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A mapping group at MIT wants to show us the way to greener cities

San Francisco coffee shops. Click to embiggen.
San Francisco coffee shops. Click to embiggen.

Walking down the street, that feeling swells up inside you -- the buildings, the restaurants, the parks, the people: THIS is New York.

Or maybe it’s San Francisco. Or Chicago. Or LA. Whatever your city of choice may be, you love it because it’s just got that je ne sais quoi, unlike any other.

But Sep Kamvar, of the Social Computing Group at the MIT Media Lab, thinks it could be so much more interesting than that. With his You Are Here project, he and his group are on a quest to bring out all those little pieces that come together to make each city what it is, by creating a total of 10,000 data visualization maps of cities across the U.S. By doing so, he hopes that urbanites might recognize the elements that they love, and the ones they don’t, to shape their towns into more efficient, happier, healthier, and greener places.

A map showing greenery on the streets of Cambridge, Mass.
You Are Here
A map showing greenery on the streets of Cambridge, Mass. Click to embiggen.

“Each map gives a different angle of what the city looks like,” Kamvar says. The group does this by collecting data from sources ranging from Google Maps to local police departments, and presenting it into compelling visuals -- which he hopes can expose the things that need to be fixed.

Read more: Cities, Living


Buying a bike? Now you can use Twitter to find out if it’s stolen property


Back in the olden days of 2005, when dinosaurs roamed the Earth, bicyclist and web developer Bryan Hance had his bike stolen yet again in Portland, Ore. In response, he did what web developers so often do as a part of their grieving process: He built a website.

Hance wasn't the only person doing this. The rise of bicycling and everyone crowding onto the internet meant that anyone who had their bike stolen found themselves wading through a plethora of bike forums and Google groups dedicated to tracking down bikes and bike thieves. There were plenty of websites, but there wasn't a widely used database for stolen bikes, the way that there was for cars. While there was a national site affiliated with McGruff the Crimefighting Dog, it charged a stiff fee and only let law enforcement run searches through its database.

But Hance's database was particularly popular, even with people outside of Portland. When Hance announced early this week that his site had joined forces with an another bike registry -- a company named, which has ambitious plans to register bikes before they even reach their first owners -- it became, arguably, the closest thing we have to a national bicycle registry. From now on, whether you're looking at a bike in a used bike shop, or in someone's suburban garage, you can post the serial number to @isitstolen on Twitter, and a bot will report back to you on whether or not it's been reported stolen. (I just tried it and the bot told me that my bike isn't stolen, but sent me some depressing pictures of stolen bikes that look like mine.)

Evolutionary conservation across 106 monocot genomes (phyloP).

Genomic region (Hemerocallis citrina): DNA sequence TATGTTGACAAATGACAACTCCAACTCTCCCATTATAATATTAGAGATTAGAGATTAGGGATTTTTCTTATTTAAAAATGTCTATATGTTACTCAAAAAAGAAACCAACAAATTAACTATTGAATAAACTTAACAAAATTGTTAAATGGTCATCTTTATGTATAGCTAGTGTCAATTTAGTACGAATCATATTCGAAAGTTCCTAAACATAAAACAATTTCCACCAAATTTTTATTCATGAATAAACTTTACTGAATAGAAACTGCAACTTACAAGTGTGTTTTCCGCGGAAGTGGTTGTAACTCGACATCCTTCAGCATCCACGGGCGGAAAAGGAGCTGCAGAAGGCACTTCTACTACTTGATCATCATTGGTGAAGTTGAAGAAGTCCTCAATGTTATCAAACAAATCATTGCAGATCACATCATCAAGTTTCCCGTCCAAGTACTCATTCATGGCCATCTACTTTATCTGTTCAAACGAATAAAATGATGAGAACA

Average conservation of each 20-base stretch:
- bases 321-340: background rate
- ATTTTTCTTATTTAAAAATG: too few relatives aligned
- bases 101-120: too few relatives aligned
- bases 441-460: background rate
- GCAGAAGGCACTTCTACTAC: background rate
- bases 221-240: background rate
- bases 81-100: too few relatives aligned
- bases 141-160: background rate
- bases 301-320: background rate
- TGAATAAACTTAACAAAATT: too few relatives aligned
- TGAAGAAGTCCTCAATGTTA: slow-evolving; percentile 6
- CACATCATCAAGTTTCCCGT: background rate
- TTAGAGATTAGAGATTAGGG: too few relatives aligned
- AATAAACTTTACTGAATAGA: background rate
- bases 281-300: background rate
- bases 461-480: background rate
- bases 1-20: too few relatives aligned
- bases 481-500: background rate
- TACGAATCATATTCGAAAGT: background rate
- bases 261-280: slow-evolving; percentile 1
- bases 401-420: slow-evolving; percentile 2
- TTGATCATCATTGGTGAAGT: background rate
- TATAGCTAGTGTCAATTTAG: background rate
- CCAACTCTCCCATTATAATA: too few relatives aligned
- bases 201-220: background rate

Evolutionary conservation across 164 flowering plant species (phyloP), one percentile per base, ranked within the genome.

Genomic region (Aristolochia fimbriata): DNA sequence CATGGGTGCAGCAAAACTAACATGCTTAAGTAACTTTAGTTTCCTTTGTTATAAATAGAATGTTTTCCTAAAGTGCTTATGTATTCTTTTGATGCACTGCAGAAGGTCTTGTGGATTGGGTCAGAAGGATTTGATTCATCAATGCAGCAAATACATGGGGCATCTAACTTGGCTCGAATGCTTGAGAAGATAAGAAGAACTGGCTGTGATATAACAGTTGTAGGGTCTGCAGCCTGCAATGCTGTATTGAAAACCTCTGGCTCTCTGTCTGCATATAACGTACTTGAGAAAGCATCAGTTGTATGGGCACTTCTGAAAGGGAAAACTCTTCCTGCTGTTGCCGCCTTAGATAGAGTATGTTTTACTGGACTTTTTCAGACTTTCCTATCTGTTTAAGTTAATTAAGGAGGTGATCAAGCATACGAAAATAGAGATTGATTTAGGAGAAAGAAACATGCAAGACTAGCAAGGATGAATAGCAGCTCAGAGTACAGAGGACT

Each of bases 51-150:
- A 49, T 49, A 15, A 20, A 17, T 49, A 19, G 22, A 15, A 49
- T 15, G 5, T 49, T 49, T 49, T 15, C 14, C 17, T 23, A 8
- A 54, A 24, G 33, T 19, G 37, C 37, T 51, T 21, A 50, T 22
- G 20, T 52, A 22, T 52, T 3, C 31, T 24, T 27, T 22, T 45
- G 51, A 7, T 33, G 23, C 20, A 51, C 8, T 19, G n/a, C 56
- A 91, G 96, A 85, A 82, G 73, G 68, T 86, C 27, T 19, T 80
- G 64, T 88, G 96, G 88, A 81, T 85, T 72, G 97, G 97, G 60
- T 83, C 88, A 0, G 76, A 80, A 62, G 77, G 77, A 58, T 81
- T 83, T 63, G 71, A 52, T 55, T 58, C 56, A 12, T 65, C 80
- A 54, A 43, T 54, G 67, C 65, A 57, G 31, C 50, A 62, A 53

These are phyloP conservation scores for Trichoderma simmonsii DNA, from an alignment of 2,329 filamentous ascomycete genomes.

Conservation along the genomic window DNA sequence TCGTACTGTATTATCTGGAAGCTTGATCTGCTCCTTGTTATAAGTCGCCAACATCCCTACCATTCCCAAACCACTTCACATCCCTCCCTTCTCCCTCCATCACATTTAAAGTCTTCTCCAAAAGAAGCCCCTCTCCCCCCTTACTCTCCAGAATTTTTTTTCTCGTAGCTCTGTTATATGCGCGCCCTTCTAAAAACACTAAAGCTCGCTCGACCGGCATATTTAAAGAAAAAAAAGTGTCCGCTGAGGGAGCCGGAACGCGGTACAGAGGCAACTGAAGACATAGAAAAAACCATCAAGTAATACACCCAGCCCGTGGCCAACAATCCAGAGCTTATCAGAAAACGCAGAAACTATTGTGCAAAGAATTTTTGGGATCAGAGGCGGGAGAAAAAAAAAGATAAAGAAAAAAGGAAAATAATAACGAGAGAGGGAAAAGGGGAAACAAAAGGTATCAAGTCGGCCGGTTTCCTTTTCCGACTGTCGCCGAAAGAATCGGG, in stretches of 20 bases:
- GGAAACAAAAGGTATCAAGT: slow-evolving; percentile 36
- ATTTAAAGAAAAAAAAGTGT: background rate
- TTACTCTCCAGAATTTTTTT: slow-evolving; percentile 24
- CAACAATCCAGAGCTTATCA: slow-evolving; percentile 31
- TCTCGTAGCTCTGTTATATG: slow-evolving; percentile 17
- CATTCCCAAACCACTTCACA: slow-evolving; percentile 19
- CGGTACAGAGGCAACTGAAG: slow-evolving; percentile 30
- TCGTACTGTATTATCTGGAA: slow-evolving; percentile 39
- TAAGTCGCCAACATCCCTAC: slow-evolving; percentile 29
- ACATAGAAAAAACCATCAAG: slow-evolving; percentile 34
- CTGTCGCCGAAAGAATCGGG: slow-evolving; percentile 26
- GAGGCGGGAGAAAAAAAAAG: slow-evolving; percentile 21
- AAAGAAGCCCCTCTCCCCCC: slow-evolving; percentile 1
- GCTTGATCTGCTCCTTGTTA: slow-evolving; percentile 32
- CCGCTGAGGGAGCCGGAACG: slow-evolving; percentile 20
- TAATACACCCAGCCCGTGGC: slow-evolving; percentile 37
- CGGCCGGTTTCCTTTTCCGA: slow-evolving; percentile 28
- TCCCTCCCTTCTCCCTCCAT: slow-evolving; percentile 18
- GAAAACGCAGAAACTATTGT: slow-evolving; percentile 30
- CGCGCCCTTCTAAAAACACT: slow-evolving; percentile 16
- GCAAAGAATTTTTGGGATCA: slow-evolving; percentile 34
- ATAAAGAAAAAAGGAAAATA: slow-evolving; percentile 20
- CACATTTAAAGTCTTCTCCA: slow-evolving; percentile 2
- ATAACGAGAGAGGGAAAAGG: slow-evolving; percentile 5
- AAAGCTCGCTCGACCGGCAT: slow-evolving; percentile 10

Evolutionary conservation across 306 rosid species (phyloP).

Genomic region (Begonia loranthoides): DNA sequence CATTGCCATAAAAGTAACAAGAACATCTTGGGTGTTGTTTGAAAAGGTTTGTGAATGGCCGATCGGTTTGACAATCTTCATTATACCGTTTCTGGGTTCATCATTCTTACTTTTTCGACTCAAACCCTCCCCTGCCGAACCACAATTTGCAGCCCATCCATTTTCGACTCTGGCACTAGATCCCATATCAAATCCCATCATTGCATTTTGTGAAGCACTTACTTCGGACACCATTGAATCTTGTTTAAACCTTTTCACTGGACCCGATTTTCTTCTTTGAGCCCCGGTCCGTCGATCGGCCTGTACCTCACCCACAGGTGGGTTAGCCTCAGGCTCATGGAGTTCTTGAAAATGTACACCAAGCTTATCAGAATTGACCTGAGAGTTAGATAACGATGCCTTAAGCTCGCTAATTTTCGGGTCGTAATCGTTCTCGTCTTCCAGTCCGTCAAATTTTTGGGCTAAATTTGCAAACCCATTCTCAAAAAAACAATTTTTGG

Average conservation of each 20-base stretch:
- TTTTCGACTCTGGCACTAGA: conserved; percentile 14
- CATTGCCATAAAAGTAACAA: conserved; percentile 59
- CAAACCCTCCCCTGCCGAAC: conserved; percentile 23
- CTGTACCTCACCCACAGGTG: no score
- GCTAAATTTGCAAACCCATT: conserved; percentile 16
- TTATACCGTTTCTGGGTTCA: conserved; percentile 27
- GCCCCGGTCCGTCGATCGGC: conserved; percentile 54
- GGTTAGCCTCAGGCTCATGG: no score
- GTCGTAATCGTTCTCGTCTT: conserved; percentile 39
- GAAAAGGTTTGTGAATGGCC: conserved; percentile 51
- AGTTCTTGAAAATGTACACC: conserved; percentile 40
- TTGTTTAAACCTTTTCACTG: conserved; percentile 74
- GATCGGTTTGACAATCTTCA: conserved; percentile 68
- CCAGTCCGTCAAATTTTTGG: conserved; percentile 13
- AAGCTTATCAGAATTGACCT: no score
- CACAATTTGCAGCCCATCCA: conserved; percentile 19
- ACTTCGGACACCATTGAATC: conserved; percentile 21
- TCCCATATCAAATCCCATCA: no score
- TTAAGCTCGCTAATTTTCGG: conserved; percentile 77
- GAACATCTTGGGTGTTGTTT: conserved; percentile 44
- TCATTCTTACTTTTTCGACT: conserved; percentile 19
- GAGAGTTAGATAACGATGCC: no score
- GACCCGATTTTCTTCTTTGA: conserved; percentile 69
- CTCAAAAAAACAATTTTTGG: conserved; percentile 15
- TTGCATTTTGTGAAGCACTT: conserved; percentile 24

Read more: Cities, Living


This magic bus recharges while you dig for your fare


Electric buses are great, but you have to deal with all of those wires strung through half the city, making urban kite flying a dangerous proposition at worst and an opportunity to develop lightning-like super powers at best. And while being a real-world Black Vulcan would, admittedly, be rad, (you’d never run out of juice for your Palm Pilot, for instance), an OSHA workplace study shows that less than one in 50 people who are electrocuted develop super powers [Editor's note: I was going to call bullshit on that last bit, but this guy apparently knows what he's talking about], so …


Why liberals like walkability more than conservatives

walkable city street
Urban Grammar
All of the people in this picture are Democrats.

The wonkosphere is going wild over the Pew Research Center’s new report on increasing partisan polarization. It shows that liberal and conservative Americans are more segregated than ever: liberals are now all Democrats, conservatives are all Republicans, and both groups -- although conservatives much more than liberals -- increasingly tend to socialize and get their news only from one another. Conservatives are also found to be totally hostile to political compromise.

To anyone following political news, these findings mostly just reinforce what we already knew. One of the starkest divisions stands out, though, because it is on a topic that is seldom measured or discussed: ideological divisions over walkable urbanism versus suburban sprawl.

Pew asked whether respondents would rather live in an area where “the houses are larger and farther apart, but schools, stores and restaurants are several miles away,” versus one where “the houses are smaller and closer to each other, but schools, stores and restaurants are within walking distance.” The country is evenly split, with 49 percent choosing the former and 48 percent the latter. But the political divide is dramatic: 75 percent of “consistently conservative” respondents prefer the suburban sprawl model, and only 22 percent prefer the walkable urban design. Among “consistently liberal” Americans, the numbers are reversed.

Read more: Cities, Politics


Ah shit

Climate change could flood your streets with doo-doo and toxic waste

Stefan Klocek
Oakland and surrounds.

Rising seas and ferocious storms linked to global warming won't just bring water to our doorsteps. In some cities, it will deliver a witches' brew of sewage from low-lying drains and toxic waste from Superfund sites and industrial areas.

That's because when seas rise, they don't just top over shorelines. They can burble up through waterfront infrastructure like sewage systems. New America Media reports from Oakland, a port city built along San Francisco Bay -- an estuary that's vulnerable to the rises in the Pacific Ocean on the other side of the Golden Gate Bridge:

Read more: Cities, Climate & Energy


Four reasons why Portland became a cyclists’ utopia

Portland tweed ride
Will Vanlue

When I was young, I left the Motor City for a city that I would never have to drive in again. Years later, so did my sister.

Television commercials made the relationship between cars and humans look like a romance, but from a kid's perspective, it looked like an abusive relationship. Automobiles had a way of breaking down when you needed them most, taking large amounts of your money without warning, and attracting unwelcome attention from law enforcement officers. Little in the movie 8-Mile feels like a genuine depiction of Detroit life, but one thing feels accurate: the way that no one’s car will start.